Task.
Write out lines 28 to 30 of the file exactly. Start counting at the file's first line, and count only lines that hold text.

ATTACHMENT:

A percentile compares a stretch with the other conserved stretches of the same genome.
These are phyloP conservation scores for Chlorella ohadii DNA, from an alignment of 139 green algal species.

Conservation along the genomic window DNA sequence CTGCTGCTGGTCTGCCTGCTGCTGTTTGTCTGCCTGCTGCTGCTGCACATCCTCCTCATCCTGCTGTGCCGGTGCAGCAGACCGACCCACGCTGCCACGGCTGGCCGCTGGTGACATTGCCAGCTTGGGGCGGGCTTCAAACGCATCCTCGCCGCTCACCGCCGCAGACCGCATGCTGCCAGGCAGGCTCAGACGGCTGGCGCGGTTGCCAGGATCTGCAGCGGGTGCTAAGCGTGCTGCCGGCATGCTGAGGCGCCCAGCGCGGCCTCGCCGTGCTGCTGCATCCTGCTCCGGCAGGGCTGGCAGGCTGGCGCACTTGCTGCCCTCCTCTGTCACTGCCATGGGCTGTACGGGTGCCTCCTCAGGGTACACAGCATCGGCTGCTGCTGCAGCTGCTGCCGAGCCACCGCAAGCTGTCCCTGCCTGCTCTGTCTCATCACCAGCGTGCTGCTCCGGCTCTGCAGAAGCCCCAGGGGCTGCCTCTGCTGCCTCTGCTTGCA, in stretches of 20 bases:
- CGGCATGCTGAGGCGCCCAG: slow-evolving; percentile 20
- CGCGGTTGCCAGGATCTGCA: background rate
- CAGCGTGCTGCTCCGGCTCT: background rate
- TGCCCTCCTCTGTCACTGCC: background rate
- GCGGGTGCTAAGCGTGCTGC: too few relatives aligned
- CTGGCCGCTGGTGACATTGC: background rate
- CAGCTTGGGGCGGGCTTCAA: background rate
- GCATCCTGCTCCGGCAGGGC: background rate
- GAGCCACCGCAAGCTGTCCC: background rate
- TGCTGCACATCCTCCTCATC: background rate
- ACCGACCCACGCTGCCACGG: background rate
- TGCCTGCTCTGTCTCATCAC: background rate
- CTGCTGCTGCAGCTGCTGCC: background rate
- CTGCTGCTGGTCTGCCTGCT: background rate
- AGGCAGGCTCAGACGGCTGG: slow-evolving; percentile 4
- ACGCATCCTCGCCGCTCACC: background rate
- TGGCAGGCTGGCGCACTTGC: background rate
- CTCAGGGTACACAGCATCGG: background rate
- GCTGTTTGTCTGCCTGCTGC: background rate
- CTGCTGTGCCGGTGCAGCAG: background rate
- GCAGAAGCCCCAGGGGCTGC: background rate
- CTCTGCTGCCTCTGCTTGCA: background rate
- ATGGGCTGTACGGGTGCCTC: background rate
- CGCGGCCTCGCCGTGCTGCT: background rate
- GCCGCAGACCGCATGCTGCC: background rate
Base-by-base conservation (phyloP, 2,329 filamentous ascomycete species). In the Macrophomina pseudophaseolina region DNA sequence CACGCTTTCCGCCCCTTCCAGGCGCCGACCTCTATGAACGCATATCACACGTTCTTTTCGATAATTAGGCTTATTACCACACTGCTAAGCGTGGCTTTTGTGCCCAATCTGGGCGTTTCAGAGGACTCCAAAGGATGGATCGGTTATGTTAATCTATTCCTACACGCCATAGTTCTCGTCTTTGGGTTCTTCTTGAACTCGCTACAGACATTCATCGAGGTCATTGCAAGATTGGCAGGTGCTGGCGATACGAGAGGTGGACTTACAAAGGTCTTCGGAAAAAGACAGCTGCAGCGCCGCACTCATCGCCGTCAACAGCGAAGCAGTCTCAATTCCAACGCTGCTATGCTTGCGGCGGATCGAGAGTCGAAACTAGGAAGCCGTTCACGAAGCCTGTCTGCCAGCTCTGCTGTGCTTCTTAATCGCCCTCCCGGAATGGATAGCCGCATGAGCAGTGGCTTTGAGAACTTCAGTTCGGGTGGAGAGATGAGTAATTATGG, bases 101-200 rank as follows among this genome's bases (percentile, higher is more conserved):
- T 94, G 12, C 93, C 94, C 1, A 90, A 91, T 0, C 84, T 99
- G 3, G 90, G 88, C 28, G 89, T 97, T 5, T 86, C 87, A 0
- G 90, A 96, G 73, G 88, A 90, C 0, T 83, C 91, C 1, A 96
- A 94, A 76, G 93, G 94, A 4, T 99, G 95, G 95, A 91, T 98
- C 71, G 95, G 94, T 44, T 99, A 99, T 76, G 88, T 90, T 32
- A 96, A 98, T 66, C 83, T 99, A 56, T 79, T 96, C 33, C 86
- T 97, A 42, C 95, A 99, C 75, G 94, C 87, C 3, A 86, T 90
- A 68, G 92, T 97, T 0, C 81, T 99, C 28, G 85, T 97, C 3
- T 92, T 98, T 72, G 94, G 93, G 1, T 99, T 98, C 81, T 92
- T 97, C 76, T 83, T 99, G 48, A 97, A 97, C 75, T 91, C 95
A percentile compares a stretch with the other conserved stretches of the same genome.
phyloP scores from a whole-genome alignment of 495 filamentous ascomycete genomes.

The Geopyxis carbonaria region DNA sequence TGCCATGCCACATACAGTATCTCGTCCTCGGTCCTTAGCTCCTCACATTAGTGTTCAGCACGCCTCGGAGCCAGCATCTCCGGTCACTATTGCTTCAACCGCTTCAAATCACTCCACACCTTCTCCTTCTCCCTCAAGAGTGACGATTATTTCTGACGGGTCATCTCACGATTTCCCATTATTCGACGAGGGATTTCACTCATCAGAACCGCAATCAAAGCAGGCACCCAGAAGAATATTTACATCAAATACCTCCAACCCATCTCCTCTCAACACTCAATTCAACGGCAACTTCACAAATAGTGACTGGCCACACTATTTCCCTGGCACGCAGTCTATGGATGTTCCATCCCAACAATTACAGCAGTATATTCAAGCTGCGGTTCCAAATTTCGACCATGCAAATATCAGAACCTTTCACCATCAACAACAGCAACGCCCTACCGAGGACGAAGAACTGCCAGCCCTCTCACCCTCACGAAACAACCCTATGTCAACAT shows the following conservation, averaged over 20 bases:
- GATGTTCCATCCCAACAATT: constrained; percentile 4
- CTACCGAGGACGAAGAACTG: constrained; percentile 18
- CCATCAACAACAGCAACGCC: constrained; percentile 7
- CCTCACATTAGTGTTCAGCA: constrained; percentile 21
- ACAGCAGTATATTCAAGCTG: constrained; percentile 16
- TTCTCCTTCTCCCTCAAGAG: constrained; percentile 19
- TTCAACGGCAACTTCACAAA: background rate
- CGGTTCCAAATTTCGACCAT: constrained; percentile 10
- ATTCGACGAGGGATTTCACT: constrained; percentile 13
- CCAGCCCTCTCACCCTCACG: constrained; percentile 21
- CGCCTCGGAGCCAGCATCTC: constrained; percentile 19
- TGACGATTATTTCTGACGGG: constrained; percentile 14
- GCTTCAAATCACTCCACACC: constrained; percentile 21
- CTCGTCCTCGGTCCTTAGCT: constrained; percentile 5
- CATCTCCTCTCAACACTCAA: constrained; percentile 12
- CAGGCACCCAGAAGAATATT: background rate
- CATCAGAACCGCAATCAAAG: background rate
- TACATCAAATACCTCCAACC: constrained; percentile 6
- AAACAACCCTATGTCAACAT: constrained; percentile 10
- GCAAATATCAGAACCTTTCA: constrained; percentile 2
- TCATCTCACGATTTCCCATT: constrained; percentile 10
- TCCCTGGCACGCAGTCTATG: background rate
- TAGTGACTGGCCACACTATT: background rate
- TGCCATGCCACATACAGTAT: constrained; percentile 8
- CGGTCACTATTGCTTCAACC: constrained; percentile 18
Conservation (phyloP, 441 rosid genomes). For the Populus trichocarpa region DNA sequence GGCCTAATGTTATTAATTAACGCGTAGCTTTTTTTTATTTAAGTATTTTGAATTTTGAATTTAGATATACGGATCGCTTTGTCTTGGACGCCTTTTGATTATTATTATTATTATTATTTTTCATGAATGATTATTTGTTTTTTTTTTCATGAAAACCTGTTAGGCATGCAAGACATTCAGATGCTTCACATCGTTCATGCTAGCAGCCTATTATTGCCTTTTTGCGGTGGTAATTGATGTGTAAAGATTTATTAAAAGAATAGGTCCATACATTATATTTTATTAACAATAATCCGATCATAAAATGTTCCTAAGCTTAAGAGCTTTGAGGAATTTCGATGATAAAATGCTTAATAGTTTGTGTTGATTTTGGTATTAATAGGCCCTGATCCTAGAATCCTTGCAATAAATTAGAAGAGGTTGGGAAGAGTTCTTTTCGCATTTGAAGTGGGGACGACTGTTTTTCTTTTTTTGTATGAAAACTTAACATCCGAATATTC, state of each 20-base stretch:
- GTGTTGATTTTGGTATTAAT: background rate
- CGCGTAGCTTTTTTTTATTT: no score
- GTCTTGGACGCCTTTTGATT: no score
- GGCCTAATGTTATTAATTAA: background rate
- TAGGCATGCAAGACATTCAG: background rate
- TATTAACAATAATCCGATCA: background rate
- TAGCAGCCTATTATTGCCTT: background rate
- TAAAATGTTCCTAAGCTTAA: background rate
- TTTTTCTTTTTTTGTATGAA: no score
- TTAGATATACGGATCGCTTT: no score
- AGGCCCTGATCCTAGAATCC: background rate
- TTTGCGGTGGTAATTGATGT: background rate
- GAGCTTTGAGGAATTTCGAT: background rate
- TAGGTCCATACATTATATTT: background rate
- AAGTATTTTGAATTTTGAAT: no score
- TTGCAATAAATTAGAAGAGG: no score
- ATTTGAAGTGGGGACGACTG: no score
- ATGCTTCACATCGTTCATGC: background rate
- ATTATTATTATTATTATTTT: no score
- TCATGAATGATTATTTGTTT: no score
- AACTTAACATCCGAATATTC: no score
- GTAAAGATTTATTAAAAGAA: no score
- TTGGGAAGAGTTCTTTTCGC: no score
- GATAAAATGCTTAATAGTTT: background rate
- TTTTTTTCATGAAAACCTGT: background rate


- GCCGCAGACCGCATGCTGCC: background rate
Base-by-base conservation (phyloP, 2,329 filamentous ascomycete species). In the Macrophomina pseudophaseolina region DNA sequence CACGCTTTCCGCCCCTTCCAGGCGCCGACCTCTATGAACGCATATCACACGTTCTTTTCGATAATTAGGCTTATTACCACACTGCTAAGCGTGGCTTTTGTGCCCAATCTGGGCGTTTCAGAGGACTCCAAAGGATGGATCGGTTATGTTAATCTATTCCTACACGCCATAGTTCTCGTCTTTGGGTTCTTCTTGAACTCGCTACAGACATTCATCGAGGTCATTGCAAGATTGGCAGGTGCTGGCGATACGAGAGGTGGACTTACAAAGGTCTTCGGAAAAAGACAGCTGCAGCGCCGCACTCATCGCCGTCAACAGCGAAGCAGTCTCAATTCCAACGCTGCTATGCTTGCGGCGGATCGAGAGTCGAAACTAGGAAGCCGTTCACGAAGCCTGTCTGCCAGCTCTGCTGTGCTTCTTAATCGCCCTCCCGGAATGGATAGCCGCATGAGCAGTGGCTTTGAGAACTTCAGTTCGGGTGGAGAGATGAGTAATTATGG, bases 101-200 rank as follows among this genome's bases (percentile, higher is more conserved):
- T 94, G 12, C 93, C 94, C 1, A 90, A 91, T 0, C 84, T 99